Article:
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The History of Jewellery in Islam
The jewellery industry has grown since ancient times. Some jewellery was made of bone and stones but...

Symbols in southern Tunisian textiles and their denotations
In this paper, we highlight the most important features of symbols found in various traditional wove...

Prayer beads (Masbaha): From the Grand Bazaar in Istanbul to Al Shuq Palace in Cairo
People use prayer beads to keep count while they recite the Tasbih prayer. The beads are made of nat...
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Issue 33
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With respect and gratitude for the Egyptian school of folk art ..
Issue 33

In 1932, delegations from most Arab countries and European scholars, musicians and historians attended the First Music Conference at the Institute of Arab Music in Cairo.

This historic conference made people aware of the value of Arab folklore. The famous writer Tawfiq Al Hakim stressed the importance of oral heritage, and emphasised the need to protect it. The main aim of this conference was to enhance the role of music and to preserve the heritage of Arab music, especially after the death of great pioneers such as Minyalawi, Saleh Abdul Hai and Sayed Darwish.

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Taghribat Bani Hilal: From word of mouth to the theatre
Issue 33

In his PhD dissertation on the history of the Bani Hilal, Dr. Abdul Hamid Yunus, a professor of Folk Literature at Cairo University, said that Ibn Khuldun’s book ‘Muqaddimah’ was the first reliable source of information about the Bani Hilal’s history and significant events. Ibn Khuldun wanted to recognise the people who survived Bani Hilal’s migration to North Africa.

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Graves and mausoleums of pious men (Awliyaa) in Morocco
Issue 33

In Morocco, there are many graves and mausoleums of pious men (Awliyaa), and some Moroccan families visit these graves in search of solutions for mental disorders or social problems.

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Research into the problem of elite culture and folk culture: Teaching folk culture in Morocco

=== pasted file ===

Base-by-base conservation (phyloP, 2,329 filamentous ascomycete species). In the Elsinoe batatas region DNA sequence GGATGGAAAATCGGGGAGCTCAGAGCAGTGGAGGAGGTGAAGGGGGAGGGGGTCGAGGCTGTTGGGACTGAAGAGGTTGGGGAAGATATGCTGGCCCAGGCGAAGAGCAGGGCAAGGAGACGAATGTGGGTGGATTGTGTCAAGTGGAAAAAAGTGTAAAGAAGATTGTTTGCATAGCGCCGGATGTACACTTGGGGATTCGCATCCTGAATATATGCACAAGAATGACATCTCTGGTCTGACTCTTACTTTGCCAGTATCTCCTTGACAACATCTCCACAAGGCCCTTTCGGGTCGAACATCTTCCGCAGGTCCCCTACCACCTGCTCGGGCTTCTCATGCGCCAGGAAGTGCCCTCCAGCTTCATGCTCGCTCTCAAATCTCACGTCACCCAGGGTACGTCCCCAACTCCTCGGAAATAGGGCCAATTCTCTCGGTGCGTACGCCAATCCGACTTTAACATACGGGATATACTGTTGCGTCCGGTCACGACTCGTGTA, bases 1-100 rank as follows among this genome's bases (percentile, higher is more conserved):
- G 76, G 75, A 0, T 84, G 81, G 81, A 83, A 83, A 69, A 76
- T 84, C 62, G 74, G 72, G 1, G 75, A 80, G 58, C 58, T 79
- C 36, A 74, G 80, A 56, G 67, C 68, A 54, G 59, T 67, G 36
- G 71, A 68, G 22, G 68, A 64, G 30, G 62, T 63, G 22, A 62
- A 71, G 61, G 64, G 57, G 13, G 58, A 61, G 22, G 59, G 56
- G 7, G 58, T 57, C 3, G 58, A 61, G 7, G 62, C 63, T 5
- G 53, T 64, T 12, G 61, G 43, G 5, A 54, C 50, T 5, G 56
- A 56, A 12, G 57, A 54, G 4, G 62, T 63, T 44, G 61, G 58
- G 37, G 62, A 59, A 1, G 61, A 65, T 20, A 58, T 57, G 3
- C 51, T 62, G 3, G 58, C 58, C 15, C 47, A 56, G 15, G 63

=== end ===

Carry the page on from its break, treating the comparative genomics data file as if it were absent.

Issue 33

Before discussing the issue of folk culture and its relationship with the culture of the elite in Morocco, we must talk about the Western understanding and experience of addressing the same issues, because foreign researchers were the first to highlight the importance of folk culture.

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Myths and folktales about sea creatures in Bahrain
Issue 33

Mythical creatures, mythological animals and mythical beings are widely spread concepts. They can be found in all known cultures, and each culture has at least one specific mythical creature. Every culture includes people who do not believe in the existence of these mythical creatures, but there are always others who believe in their existence, especially since myths have become part of the collective folk memory.

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Symbols in southern Tunisian textiles and their denotations
Issue 33

In this paper, we highlight the most important features of symbols found in various traditional woven fabrics in southern Tunisia’s cities and towns, and attempt to interpret their local and global denotations and to determine the extent of their influence on other civilisations.

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Prayer beads (Masbaha): From the Grand Bazaar in Istanbul to Al Shuq Palace in Cairo
Issue 33

People use prayer beads to keep count while they recite the Tasbih prayer. The beads are made of natural materials such as stones, wood, metal or bone, or of artificial materials.  

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A view of folk poet Sidi Al Akhdar ibn Khalluf
Issue 33

Sidi Al Akhdar ibn Khalluf is a renowned folk poet in North Africa, especially Algeria. He left a huge legacy, most of which is still in the form of manuscripts stored in cupboards and in bags on shelves and in drawers. It is possible that much of his legacy has been lost due to negligence...

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Sawt music in the Arabian Gulf and Tunisia
Issue 33

We were inspired to write about Sawt after reading numerous studies about this ancient musical form.

In this paper, I focus on Sawt in Tunisia and in the Arabian Gulf, specifically Bahrain, Kuwait and Yemen. These two regions have commonalities although they are thousands of kilometres apart. I drew on different studies, and conducted a descriptive analytical field study similar to Poul Rovsing Olsen’s study in Bahrain.

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Rababah singers in Upper Mesopotamia
Issue 33

This paper presents the first classification of past and present rababah singers in Upper Mesopotamia. After an arduous yearlong field study, I was able to classify singers of rababah in Upper Mesopotamia, located within Iraq, Syria and Turkey.

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